We hypothesized that HIFU would have the potential to ablate and create a therapeutic shunt on an atrial septum using thermal technology. The purpose of this study was to assess the feasibility and characteristics of in vitro atrial septum lesions using HIFU for the potential application.
Fourteen pig hearts (American Duroc breeds; mean age, 3 years) were examined. Pig hearts, vacuum packed soon after slaughter, were obtained. We dissected atrial septum specimens from 14 pig hearts and manually stretched them with the minimum force required to keep each specimen flat. The edges of the atrial septum were affixed to a rubber pad with steel pins. The rubber pad with the attached atrial septum was placed in a polyethylene container filled with normal phosphate-buffered saline solution, which was degassed using a deaerator and a dry vacuum pump. The container was immersed in a water bath maintained at 37°C with an electric heater.
HIFU energy was supplied with a signal generator (model 33250A; Agilent Technologies, Santa Clara, CA), a power amplifier (model 2100L; ENI, Rochester, NY), and a therapeutic HIFU transducer made from piezoelectric ceramic (Sonic Concepts, Bothell, WA). The transducer had an outer radius of 16.5 mm, an inner radius of 6.9 mm, a focal length of 35 mm, and a central hole that housed a 7.5-MHz diagnostic B-mode transducer (model 8663; B-K Medical, Herlev, Denmark). The diagnostic transducer was aligned to be coaxial and confocal with the HIFU transducer ( Figure 1 ). The operating frequency of the HIFU transducer was 5.25 MHz. The acoustic HIFU output power was 66 W, as determined by the radiation force on an absorber. This corresponds to a nominal spatial average intensity of 4.0 kW/cm 2 . The focal zone beam shape was measured using a pulse-echo reciprocity technique with a point target. At the half-power points, the focal zone was approximately 3.3 mm axially and 0.37 mm transversely ( Figure 1 ). The ultrasound beam focus was positioned at the midpoint of each atrial septum specimen with guidance from the diagnostic B-mode transducer. A custom software package was used to control the HIFU system.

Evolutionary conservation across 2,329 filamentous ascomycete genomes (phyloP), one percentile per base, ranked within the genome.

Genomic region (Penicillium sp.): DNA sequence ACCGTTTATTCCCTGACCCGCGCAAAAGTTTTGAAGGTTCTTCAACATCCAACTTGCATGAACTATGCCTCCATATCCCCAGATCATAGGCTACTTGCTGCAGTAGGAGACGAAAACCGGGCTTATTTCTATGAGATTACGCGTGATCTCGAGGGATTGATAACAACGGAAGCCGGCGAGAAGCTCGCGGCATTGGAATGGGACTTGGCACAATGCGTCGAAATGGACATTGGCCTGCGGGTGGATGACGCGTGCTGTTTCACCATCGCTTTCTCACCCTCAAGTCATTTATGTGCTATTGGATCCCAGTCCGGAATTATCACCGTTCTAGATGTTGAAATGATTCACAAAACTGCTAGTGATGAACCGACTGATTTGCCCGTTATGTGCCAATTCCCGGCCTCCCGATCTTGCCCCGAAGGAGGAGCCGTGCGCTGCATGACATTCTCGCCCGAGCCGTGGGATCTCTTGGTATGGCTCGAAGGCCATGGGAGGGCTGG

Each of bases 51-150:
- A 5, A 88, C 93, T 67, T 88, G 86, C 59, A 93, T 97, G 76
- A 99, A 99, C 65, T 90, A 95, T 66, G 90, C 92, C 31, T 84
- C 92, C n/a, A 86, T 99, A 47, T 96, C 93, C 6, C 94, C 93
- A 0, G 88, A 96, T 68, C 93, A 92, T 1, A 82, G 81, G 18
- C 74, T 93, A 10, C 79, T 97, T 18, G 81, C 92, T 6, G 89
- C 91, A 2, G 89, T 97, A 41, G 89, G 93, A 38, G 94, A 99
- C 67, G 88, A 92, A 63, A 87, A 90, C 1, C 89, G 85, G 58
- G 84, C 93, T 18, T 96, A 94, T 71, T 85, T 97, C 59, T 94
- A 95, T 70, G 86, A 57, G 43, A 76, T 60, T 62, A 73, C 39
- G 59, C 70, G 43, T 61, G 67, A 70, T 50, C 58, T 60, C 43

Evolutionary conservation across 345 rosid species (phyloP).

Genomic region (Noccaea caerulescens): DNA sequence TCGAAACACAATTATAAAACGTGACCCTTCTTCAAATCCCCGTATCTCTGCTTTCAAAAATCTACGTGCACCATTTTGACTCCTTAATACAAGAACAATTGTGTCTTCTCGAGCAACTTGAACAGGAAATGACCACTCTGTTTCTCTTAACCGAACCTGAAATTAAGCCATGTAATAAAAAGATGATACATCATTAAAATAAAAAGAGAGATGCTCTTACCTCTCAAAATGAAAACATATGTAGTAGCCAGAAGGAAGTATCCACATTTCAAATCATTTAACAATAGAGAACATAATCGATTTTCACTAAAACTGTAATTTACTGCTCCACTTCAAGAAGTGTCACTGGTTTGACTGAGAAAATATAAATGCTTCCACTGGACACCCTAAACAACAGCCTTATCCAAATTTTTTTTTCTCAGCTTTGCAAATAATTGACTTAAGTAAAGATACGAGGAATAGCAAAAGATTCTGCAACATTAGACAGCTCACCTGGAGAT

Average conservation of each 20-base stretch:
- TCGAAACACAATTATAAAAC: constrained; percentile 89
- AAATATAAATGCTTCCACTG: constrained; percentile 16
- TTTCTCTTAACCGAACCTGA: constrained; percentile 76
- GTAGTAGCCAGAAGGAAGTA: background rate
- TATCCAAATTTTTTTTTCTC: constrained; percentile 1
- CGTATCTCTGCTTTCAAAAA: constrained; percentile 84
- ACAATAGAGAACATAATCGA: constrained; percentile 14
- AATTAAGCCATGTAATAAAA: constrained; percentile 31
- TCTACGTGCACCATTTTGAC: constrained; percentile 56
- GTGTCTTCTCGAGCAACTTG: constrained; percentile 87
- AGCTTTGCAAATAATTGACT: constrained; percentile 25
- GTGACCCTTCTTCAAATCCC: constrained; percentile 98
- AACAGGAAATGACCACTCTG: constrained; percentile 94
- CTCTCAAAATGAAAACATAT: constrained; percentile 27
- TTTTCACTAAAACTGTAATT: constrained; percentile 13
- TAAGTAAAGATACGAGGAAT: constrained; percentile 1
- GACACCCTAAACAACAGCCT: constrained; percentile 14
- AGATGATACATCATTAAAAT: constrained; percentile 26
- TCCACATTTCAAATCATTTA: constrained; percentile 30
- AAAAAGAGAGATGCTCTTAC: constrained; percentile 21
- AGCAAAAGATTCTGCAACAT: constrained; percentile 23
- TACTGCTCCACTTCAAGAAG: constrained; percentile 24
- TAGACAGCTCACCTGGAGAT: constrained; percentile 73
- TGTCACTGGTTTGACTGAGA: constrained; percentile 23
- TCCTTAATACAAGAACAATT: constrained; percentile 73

We planned the timing of the exposures on the basis of the consideration that this method would eventually be used for a beating heart. The HIFU transducer was operated at a pulse duration of 0.4 sec with a 1.7-Hz pulse repetition frequency.
After creating holes in the atrial septum, the lesion area and depth were measured macroscopically using high-frequency diagnostic ultrasound (Vevo 770; VisualSonics, Inc., Toronto, ON, Canada). Macroscopic and echocardiographic B-mode measurements were compared by two observers. The area of the lesion on the exposed site ( A entrance ) and the reverse site ( A exit ) of the specimen was calculated as 0.785 × length × width, because of the ellipsoid shape. The lesion volume ( V ), approximating a conic trapezoid, was calculated as follows:
V = d ( A entrance + A exit + A entrance + A exit ) / 3 ,